International Medieval Congress 2016
University of Leeds, 4-7 July 2016 – Special thematic strand: Food, Feast & Famine
International Medieval Sermon Studies Society
Call for papers for a series of linked panels on:
Lenten sermons: Fasting of the body, banquet of the soul
In 1494, preparing his sermon cycle for the Lenten period, a German Franciscan preacher compared his task with that of «a smart cook». He had to prepare Lenten sermons with the usual ingredients but in an unusual form, «so that the appetite returns to those whose stomachs were languishing». Without changing the contents of preaching, the way to present them could and, indeed, had to be new.
Lent offered to the faithful not only a period of strict fasting of the body, but also – at least in the intention of the Church – a rich banquet of spiritual and moral teachings that would instruct, reinvigorate, and refresh the soul. The connection between preaching and the Lenten period had a solid tradition that dates back to the early and high middle ages. Nevertheless, the spiritual banquet displayed by preachers’ words became more abundant with the late medieval practice of delivering sermons daily during the Lenten period. From the thirteenth-century onwards, a specific genre of model sermon collections was shaped and assumed a new role: the so-called Sermones quadragesimales. This type of sermon collections permitted to organise an intense period of preaching and offered preachers a unique opportunity for a well-structured catechetical instruction. How were these collections structured? How did they change over centuries? Which was their dissemination? How did preachers use them? How was Lenten preaching before the “invention” of Lenten model sermon collections? How did specific political, social and cultural contexts shape the contents of Lenten sermons?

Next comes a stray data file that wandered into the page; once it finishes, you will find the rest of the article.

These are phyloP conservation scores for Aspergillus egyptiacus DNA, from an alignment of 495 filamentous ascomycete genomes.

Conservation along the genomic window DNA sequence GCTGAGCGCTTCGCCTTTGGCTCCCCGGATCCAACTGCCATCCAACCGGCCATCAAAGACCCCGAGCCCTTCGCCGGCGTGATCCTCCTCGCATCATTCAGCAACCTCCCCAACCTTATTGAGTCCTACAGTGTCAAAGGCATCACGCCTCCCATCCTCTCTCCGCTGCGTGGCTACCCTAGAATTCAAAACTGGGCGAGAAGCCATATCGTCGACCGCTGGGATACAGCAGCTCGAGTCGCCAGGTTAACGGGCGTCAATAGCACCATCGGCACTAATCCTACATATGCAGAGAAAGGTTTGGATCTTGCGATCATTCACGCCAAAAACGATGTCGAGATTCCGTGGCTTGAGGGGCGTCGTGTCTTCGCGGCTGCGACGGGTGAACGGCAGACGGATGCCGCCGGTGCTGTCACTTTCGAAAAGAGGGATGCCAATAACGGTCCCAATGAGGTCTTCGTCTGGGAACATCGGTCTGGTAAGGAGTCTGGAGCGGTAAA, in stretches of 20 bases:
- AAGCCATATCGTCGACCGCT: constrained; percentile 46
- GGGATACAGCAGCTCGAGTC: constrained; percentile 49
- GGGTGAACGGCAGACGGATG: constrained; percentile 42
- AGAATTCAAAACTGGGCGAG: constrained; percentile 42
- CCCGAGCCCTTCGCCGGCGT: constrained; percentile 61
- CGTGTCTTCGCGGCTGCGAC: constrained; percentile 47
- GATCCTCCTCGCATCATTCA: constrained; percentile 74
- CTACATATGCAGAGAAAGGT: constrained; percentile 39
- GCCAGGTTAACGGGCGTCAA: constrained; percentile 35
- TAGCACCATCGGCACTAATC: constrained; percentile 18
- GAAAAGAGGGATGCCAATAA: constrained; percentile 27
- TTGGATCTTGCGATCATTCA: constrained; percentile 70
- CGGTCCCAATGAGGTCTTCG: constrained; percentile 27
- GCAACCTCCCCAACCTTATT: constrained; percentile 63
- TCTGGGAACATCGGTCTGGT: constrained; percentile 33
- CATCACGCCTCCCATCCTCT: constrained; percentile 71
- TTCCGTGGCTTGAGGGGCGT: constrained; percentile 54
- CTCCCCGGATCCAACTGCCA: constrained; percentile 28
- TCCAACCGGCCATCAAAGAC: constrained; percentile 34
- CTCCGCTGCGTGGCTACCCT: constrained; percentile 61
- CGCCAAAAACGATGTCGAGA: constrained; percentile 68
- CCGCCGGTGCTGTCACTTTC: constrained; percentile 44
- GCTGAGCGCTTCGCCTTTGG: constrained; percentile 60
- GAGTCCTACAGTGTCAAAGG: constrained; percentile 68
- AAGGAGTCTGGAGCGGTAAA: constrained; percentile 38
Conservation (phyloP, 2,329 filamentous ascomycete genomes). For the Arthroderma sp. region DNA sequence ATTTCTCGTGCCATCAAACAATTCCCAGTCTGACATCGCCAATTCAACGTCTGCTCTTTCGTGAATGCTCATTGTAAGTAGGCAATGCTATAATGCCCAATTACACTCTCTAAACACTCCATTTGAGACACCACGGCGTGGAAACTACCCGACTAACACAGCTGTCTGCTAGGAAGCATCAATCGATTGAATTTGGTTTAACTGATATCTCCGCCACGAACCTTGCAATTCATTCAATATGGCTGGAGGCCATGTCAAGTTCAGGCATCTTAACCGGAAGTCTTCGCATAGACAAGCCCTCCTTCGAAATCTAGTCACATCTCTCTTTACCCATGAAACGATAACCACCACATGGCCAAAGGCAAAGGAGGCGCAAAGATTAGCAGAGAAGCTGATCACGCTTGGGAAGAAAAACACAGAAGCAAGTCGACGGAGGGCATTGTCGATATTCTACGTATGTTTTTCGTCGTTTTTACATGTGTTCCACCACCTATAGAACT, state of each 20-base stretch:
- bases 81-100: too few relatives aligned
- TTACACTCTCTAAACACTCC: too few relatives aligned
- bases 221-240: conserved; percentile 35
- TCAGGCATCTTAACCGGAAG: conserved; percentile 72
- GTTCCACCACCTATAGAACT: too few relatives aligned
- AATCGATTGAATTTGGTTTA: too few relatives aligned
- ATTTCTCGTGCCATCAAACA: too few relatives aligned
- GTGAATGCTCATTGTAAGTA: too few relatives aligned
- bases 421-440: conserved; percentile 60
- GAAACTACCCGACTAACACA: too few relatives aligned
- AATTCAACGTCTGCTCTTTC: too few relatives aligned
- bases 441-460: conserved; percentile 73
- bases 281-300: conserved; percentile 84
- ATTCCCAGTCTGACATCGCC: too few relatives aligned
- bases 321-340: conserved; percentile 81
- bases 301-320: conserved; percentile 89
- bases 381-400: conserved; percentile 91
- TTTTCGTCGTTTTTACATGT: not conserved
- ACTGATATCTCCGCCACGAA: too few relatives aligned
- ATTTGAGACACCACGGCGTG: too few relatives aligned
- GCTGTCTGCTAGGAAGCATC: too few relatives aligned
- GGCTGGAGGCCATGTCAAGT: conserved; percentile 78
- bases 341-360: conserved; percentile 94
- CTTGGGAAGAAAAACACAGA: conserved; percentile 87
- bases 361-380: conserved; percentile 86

In addressing these and similar questions, this series of linked sessions – promoted by the International Medieval Sermon Studies Society – seeks to investigate the theme of IMC 2016 (“Food, Feast & Famine”) through Lenten sermon collections by investigating them as a peculiar “spiritual banquet” intended to complement the concomitant fasting practice. The idea is to gather scholars who directly or indirectly are working with Lenten preaching, so to have the opportunity to examine in depth the characteristics of the sermones quadragesimales as a specific genre of sermons and – ideally – to start mapping this wide range of sources. Besides Lenten model sermon collections and their authors, the session is interested also in reportationes of Lenten preaching, sermons de tempore used during the Lenten period (such as those of the Lenten Sundays), other sermons used for specific days of Lent (such as the sermons for Ash Wednesday, Palm Sunday, the Holy Thursday, the Passion, or also for a feast such as Annunciation, which usually was during Lent) and other forms of religious instruction specifically used during Lent.
Please, send the title of your proposed paper, a brief abstract of 250 maximum words, and a short biography by 20 September 2015 to the organisers of the sessions (see below the contact details).
In considering your participation in the IMC, please note that the organisers of the session are not able to provide financial support to session participants. The IMC offers bursaries that range in value from £50 to £200 and may cover all or part of the Registration and Programming Fee, accommodation and meals. The IMC bursary applications should be submitted by 17 October 2015.
Information on the IMC is available on the website:
Please, do not hesitate to contact us in case you need any further clarification.
University of Leeds / Heinrich Heine Universität Düsseldorf
IEM-FCSH / Universdidade Nova de Lisboa; IF – Faculdade de Letras da Universidade do Porto (email@example.com)
Università di Firenze